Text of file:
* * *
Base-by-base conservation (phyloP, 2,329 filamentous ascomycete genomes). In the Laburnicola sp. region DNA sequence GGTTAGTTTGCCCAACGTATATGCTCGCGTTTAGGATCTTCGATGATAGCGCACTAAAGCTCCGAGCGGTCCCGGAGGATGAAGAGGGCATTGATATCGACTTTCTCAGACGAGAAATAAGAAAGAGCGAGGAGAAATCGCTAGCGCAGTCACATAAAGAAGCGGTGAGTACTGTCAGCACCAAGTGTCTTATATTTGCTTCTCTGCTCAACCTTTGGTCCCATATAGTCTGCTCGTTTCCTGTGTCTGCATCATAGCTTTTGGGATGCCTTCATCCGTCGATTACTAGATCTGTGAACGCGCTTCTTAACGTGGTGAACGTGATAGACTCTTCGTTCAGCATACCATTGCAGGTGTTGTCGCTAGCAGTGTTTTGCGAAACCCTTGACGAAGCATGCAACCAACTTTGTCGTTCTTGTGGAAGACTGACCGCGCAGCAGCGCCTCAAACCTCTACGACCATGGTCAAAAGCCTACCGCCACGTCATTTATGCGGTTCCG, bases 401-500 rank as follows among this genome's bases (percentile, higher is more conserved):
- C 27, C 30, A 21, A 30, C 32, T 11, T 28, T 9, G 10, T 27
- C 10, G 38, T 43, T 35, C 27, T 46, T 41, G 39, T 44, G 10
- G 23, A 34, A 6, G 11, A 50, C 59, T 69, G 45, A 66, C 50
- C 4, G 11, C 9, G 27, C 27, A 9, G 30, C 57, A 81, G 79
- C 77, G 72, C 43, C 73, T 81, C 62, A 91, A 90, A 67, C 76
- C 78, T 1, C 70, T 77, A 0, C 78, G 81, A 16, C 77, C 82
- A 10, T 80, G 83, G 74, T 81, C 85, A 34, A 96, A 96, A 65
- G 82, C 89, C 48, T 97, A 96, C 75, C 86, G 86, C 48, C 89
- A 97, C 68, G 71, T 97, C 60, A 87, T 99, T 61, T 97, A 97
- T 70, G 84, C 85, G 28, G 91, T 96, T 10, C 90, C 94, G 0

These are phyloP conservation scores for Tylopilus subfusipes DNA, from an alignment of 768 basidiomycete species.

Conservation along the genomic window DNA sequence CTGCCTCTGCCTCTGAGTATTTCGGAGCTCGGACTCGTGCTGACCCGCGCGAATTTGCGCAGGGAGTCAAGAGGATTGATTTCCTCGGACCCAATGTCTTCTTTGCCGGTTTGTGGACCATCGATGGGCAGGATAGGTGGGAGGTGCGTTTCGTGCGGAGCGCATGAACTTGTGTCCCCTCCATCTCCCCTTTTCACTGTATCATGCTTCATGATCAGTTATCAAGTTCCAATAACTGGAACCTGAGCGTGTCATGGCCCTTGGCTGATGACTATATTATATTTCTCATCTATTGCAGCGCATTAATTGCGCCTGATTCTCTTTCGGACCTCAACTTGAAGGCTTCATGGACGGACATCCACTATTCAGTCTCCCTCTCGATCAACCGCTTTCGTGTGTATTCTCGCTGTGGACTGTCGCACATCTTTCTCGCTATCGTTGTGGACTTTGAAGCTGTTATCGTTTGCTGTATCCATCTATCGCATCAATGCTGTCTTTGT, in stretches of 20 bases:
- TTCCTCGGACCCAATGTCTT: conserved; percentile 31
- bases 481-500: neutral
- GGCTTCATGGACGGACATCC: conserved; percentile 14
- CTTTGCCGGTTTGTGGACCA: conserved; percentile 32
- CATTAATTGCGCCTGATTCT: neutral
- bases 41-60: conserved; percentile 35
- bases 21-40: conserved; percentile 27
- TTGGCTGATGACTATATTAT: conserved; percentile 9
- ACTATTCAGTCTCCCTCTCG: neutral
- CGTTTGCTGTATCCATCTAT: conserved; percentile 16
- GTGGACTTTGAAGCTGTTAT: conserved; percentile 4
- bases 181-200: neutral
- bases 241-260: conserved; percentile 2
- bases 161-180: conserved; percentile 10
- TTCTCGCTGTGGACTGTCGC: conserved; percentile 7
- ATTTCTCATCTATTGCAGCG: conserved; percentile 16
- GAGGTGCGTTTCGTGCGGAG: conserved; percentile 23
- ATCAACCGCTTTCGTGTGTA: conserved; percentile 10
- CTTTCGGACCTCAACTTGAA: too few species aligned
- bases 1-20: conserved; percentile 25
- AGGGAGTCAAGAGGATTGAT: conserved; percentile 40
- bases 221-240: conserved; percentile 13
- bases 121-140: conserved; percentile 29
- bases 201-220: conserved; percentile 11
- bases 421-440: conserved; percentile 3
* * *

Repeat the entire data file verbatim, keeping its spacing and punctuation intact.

Base-by-base conservation (phyloP, 2,329 filamentous ascomycete genomes). In the Laburnicola sp. region DNA sequence GGTTAGTTTGCCCAACGTATATGCTCGCGTTTAGGATCTTCGATGATAGCGCACTAAAGCTCCGAGCGGTCCCGGAGGATGAAGAGGGCATTGATATCGACTTTCTCAGACGAGAAATAAGAAAGAGCGAGGAGAAATCGCTAGCGCAGTCACATAAAGAAGCGGTGAGTACTGTCAGCACCAAGTGTCTTATATTTGCTTCTCTGCTCAACCTTTGGTCCCATATAGTCTGCTCGTTTCCTGTGTCTGCATCATAGCTTTTGGGATGCCTTCATCCGTCGATTACTAGATCTGTGAACGCGCTTCTTAACGTGGTGAACGTGATAGACTCTTCGTTCAGCATACCATTGCAGGTGTTGTCGCTAGCAGTGTTTTGCGAAACCCTTGACGAAGCATGCAACCAACTTTGTCGTTCTTGTGGAAGACTGACCGCGCAGCAGCGCCTCAAACCTCTACGACCATGGTCAAAAGCCTACCGCCACGTCATTTATGCGGTTCCG, bases 401-500 rank as follows among this genome's bases (percentile, higher is more conserved):
- C 27, C 30, A 21, A 30, C 32, T 11, T 28, T 9, G 10, T 27
- C 10, G 38, T 43, T 35, C 27, T 46, T 41, G 39, T 44, G 10
- G 23, A 34, A 6, G 11, A 50, C 59, T 69, G 45, A 66, C 50
- C 4, G 11, C 9, G 27, C 27, A 9, G 30, C 57, A 81, G 79
- C 77, G 72, C 43, C 73, T 81, C 62, A 91, A 90, A 67, C 76
- C 78, T 1, C 70, T 77, A 0, C 78, G 81, A 16, C 77, C 82
- A 10, T 80, G 83, G 74, T 81, C 85, A 34, A 96, A 96, A 65
- G 82, C 89, C 48, T 97, A 96, C 75, C 86, G 86, C 48, C 89
- A 97, C 68, G 71, T 97, C 60, A 87, T 99, T 61, T 97, A 97
- T 70, G 84, C 85, G 28, G 91, T 96, T 10, C 90, C 94, G 0

These are phyloP conservation scores for Tylopilus subfusipes DNA, from an alignment of 768 basidiomycete species.

Conservation along the genomic window DNA sequence CTGCCTCTGCCTCTGAGTATTTCGGAGCTCGGACTCGTGCTGACCCGCGCGAATTTGCGCAGGGAGTCAAGAGGATTGATTTCCTCGGACCCAATGTCTTCTTTGCCGGTTTGTGGACCATCGATGGGCAGGATAGGTGGGAGGTGCGTTTCGTGCGGAGCGCATGAACTTGTGTCCCCTCCATCTCCCCTTTTCACTGTATCATGCTTCATGATCAGTTATCAAGTTCCAATAACTGGAACCTGAGCGTGTCATGGCCCTTGGCTGATGACTATATTATATTTCTCATCTATTGCAGCGCATTAATTGCGCCTGATTCTCTTTCGGACCTCAACTTGAAGGCTTCATGGACGGACATCCACTATTCAGTCTCCCTCTCGATCAACCGCTTTCGTGTGTATTCTCGCTGTGGACTGTCGCACATCTTTCTCGCTATCGTTGTGGACTTTGAAGCTGTTATCGTTTGCTGTATCCATCTATCGCATCAATGCTGTCTTTGT, in stretches of 20 bases:
- TTCCTCGGACCCAATGTCTT: conserved; percentile 31
- bases 481-500: neutral
- GGCTTCATGGACGGACATCC: conserved; percentile 14
- CTTTGCCGGTTTGTGGACCA: conserved; percentile 32
- CATTAATTGCGCCTGATTCT: neutral
- bases 41-60: conserved; percentile 35
- bases 21-40: conserved; percentile 27
- TTGGCTGATGACTATATTAT: conserved; percentile 9
- ACTATTCAGTCTCCCTCTCG: neutral
- CGTTTGCTGTATCCATCTAT: conserved; percentile 16
- GTGGACTTTGAAGCTGTTAT: conserved; percentile 4
- bases 181-200: neutral
- bases 241-260: conserved; percentile 2
- bases 161-180: conserved; percentile 10
- TTCTCGCTGTGGACTGTCGC: conserved; percentile 7
- ATTTCTCATCTATTGCAGCG: conserved; percentile 16
- GAGGTGCGTTTCGTGCGGAG: conserved; percentile 23
- ATCAACCGCTTTCGTGTGTA: conserved; percentile 10
- CTTTCGGACCTCAACTTGAA: too few species aligned
- bases 1-20: conserved; percentile 25
- AGGGAGTCAAGAGGATTGAT: conserved; percentile 40
- bases 221-240: conserved; percentile 13
- bases 121-140: conserved; percentile 29
- bases 201-220: conserved; percentile 11
- bases 421-440: conserved; percentile 3